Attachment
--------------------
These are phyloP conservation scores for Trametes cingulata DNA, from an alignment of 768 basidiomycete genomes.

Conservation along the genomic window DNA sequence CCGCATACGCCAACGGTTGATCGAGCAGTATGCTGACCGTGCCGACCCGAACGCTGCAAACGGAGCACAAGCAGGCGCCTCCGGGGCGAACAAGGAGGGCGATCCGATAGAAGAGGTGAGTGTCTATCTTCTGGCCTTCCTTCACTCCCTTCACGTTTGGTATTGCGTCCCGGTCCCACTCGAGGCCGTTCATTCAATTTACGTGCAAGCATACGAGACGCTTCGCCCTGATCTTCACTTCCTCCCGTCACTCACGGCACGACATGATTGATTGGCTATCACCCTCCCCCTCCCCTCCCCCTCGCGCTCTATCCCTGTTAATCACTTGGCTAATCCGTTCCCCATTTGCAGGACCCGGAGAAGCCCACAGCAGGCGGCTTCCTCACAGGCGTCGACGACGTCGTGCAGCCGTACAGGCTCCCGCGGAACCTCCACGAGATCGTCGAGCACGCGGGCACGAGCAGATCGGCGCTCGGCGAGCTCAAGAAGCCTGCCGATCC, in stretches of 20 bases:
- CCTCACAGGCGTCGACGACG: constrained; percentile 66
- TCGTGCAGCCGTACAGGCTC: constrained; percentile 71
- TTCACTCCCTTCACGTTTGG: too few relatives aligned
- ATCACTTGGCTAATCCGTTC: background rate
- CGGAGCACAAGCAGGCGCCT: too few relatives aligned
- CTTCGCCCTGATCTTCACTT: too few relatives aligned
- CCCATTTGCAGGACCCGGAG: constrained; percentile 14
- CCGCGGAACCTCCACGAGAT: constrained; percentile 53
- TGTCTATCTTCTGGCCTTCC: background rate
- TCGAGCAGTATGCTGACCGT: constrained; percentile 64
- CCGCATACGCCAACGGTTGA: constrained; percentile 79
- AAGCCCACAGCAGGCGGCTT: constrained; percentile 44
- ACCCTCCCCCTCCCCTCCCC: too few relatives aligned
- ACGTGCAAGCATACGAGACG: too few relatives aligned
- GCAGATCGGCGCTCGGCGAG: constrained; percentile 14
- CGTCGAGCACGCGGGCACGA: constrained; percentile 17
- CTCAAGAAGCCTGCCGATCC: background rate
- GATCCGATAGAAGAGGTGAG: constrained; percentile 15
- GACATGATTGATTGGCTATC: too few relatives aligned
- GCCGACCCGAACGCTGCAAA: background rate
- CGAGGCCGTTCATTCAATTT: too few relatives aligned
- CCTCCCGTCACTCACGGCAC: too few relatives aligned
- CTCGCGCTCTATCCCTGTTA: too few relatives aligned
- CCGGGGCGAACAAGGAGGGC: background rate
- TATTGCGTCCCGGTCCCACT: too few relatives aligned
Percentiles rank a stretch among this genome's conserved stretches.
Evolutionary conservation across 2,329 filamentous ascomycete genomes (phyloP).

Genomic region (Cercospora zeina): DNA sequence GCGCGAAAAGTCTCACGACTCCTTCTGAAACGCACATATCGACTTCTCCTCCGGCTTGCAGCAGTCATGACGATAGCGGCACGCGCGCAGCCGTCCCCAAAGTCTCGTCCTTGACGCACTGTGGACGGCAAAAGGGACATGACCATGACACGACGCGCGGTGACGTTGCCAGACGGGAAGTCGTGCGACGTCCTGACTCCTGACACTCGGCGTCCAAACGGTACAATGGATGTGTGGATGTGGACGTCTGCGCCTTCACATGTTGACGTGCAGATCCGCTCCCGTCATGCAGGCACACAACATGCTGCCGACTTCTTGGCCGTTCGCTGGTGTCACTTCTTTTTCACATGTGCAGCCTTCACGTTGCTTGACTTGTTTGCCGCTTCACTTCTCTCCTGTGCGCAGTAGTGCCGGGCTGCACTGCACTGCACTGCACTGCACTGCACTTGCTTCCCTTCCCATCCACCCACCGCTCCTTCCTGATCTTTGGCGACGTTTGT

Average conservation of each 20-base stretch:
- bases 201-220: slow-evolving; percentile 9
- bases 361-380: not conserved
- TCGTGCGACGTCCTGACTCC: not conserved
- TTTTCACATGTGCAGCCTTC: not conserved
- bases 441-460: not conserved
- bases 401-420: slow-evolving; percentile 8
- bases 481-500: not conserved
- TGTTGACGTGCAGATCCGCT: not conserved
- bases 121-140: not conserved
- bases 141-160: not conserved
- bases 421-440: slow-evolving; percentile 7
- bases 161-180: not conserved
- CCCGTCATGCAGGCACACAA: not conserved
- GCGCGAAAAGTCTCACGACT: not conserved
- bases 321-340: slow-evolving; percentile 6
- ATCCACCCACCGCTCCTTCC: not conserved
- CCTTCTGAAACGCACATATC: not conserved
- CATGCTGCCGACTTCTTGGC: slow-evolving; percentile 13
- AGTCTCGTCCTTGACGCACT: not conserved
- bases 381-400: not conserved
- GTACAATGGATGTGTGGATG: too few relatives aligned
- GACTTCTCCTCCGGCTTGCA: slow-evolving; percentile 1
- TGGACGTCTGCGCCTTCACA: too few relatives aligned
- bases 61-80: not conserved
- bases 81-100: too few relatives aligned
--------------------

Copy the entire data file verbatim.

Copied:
These are phyloP conservation scores for Trametes cingulata DNA, from an alignment of 768 basidiomycete genomes.

Conservation along the genomic window DNA sequence CCGCATACGCCAACGGTTGATCGAGCAGTATGCTGACCGTGCCGACCCGAACGCTGCAAACGGAGCACAAGCAGGCGCCTCCGGGGCGAACAAGGAGGGCGATCCGATAGAAGAGGTGAGTGTCTATCTTCTGGCCTTCCTTCACTCCCTTCACGTTTGGTATTGCGTCCCGGTCCCACTCGAGGCCGTTCATTCAATTTACGTGCAAGCATACGAGACGCTTCGCCCTGATCTTCACTTCCTCCCGTCACTCACGGCACGACATGATTGATTGGCTATCACCCTCCCCCTCCCCTCCCCCTCGCGCTCTATCCCTGTTAATCACTTGGCTAATCCGTTCCCCATTTGCAGGACCCGGAGAAGCCCACAGCAGGCGGCTTCCTCACAGGCGTCGACGACGTCGTGCAGCCGTACAGGCTCCCGCGGAACCTCCACGAGATCGTCGAGCACGCGGGCACGAGCAGATCGGCGCTCGGCGAGCTCAAGAAGCCTGCCGATCC, in stretches of 20 bases:
- CCTCACAGGCGTCGACGACG: constrained; percentile 66
- TCGTGCAGCCGTACAGGCTC: constrained; percentile 71
- TTCACTCCCTTCACGTTTGG: too few relatives aligned
- ATCACTTGGCTAATCCGTTC: background rate
- CGGAGCACAAGCAGGCGCCT: too few relatives aligned
- CTTCGCCCTGATCTTCACTT: too few relatives aligned
- CCCATTTGCAGGACCCGGAG: constrained; percentile 14
- CCGCGGAACCTCCACGAGAT: constrained; percentile 53
- TGTCTATCTTCTGGCCTTCC: background rate
- TCGAGCAGTATGCTGACCGT: constrained; percentile 64
- CCGCATACGCCAACGGTTGA: constrained; percentile 79
- AAGCCCACAGCAGGCGGCTT: constrained; percentile 44
- ACCCTCCCCCTCCCCTCCCC: too few relatives aligned
- ACGTGCAAGCATACGAGACG: too few relatives aligned
- GCAGATCGGCGCTCGGCGAG: constrained; percentile 14
- CGTCGAGCACGCGGGCACGA: constrained; percentile 17
- CTCAAGAAGCCTGCCGATCC: background rate
- GATCCGATAGAAGAGGTGAG: constrained; percentile 15
- GACATGATTGATTGGCTATC: too few relatives aligned
- GCCGACCCGAACGCTGCAAA: background rate
- CGAGGCCGTTCATTCAATTT: too few relatives aligned
- CCTCCCGTCACTCACGGCAC: too few relatives aligned
- CTCGCGCTCTATCCCTGTTA: too few relatives aligned
- CCGGGGCGAACAAGGAGGGC: background rate
- TATTGCGTCCCGGTCCCACT: too few relatives aligned
Percentiles rank a stretch among this genome's conserved stretches.
Evolutionary conservation across 2,329 filamentous ascomycete genomes (phyloP).

Genomic region (Cercospora zeina): DNA sequence GCGCGAAAAGTCTCACGACTCCTTCTGAAACGCACATATCGACTTCTCCTCCGGCTTGCAGCAGTCATGACGATAGCGGCACGCGCGCAGCCGTCCCCAAAGTCTCGTCCTTGACGCACTGTGGACGGCAAAAGGGACATGACCATGACACGACGCGCGGTGACGTTGCCAGACGGGAAGTCGTGCGACGTCCTGACTCCTGACACTCGGCGTCCAAACGGTACAATGGATGTGTGGATGTGGACGTCTGCGCCTTCACATGTTGACGTGCAGATCCGCTCCCGTCATGCAGGCACACAACATGCTGCCGACTTCTTGGCCGTTCGCTGGTGTCACTTCTTTTTCACATGTGCAGCCTTCACGTTGCTTGACTTGTTTGCCGCTTCACTTCTCTCCTGTGCGCAGTAGTGCCGGGCTGCACTGCACTGCACTGCACTGCACTGCACTTGCTTCCCTTCCCATCCACCCACCGCTCCTTCCTGATCTTTGGCGACGTTTGT

Average conservation of each 20-base stretch:
- bases 201-220: slow-evolving; percentile 9
- bases 361-380: not conserved
- TCGTGCGACGTCCTGACTCC: not conserved
- TTTTCACATGTGCAGCCTTC: not conserved
- bases 441-460: not conserved
- bases 401-420: slow-evolving; percentile 8
- bases 481-500: not conserved
- TGTTGACGTGCAGATCCGCT: not conserved
- bases 121-140: not conserved
- bases 141-160: not conserved
- bases 421-440: slow-evolving; percentile 7
- bases 161-180: not conserved
- CCCGTCATGCAGGCACACAA: not conserved
- GCGCGAAAAGTCTCACGACT: not conserved
- bases 321-340: slow-evolving; percentile 6
- ATCCACCCACCGCTCCTTCC: not conserved
- CCTTCTGAAACGCACATATC: not conserved
- CATGCTGCCGACTTCTTGGC: slow-evolving; percentile 13
- AGTCTCGTCCTTGACGCACT: not conserved
- bases 381-400: not conserved
- GTACAATGGATGTGTGGATG: too few relatives aligned
- GACTTCTCCTCCGGCTTGCA: slow-evolving; percentile 1
- TGGACGTCTGCGCCTTCACA: too few relatives aligned
- bases 61-80: not conserved
- bases 81-100: too few relatives aligned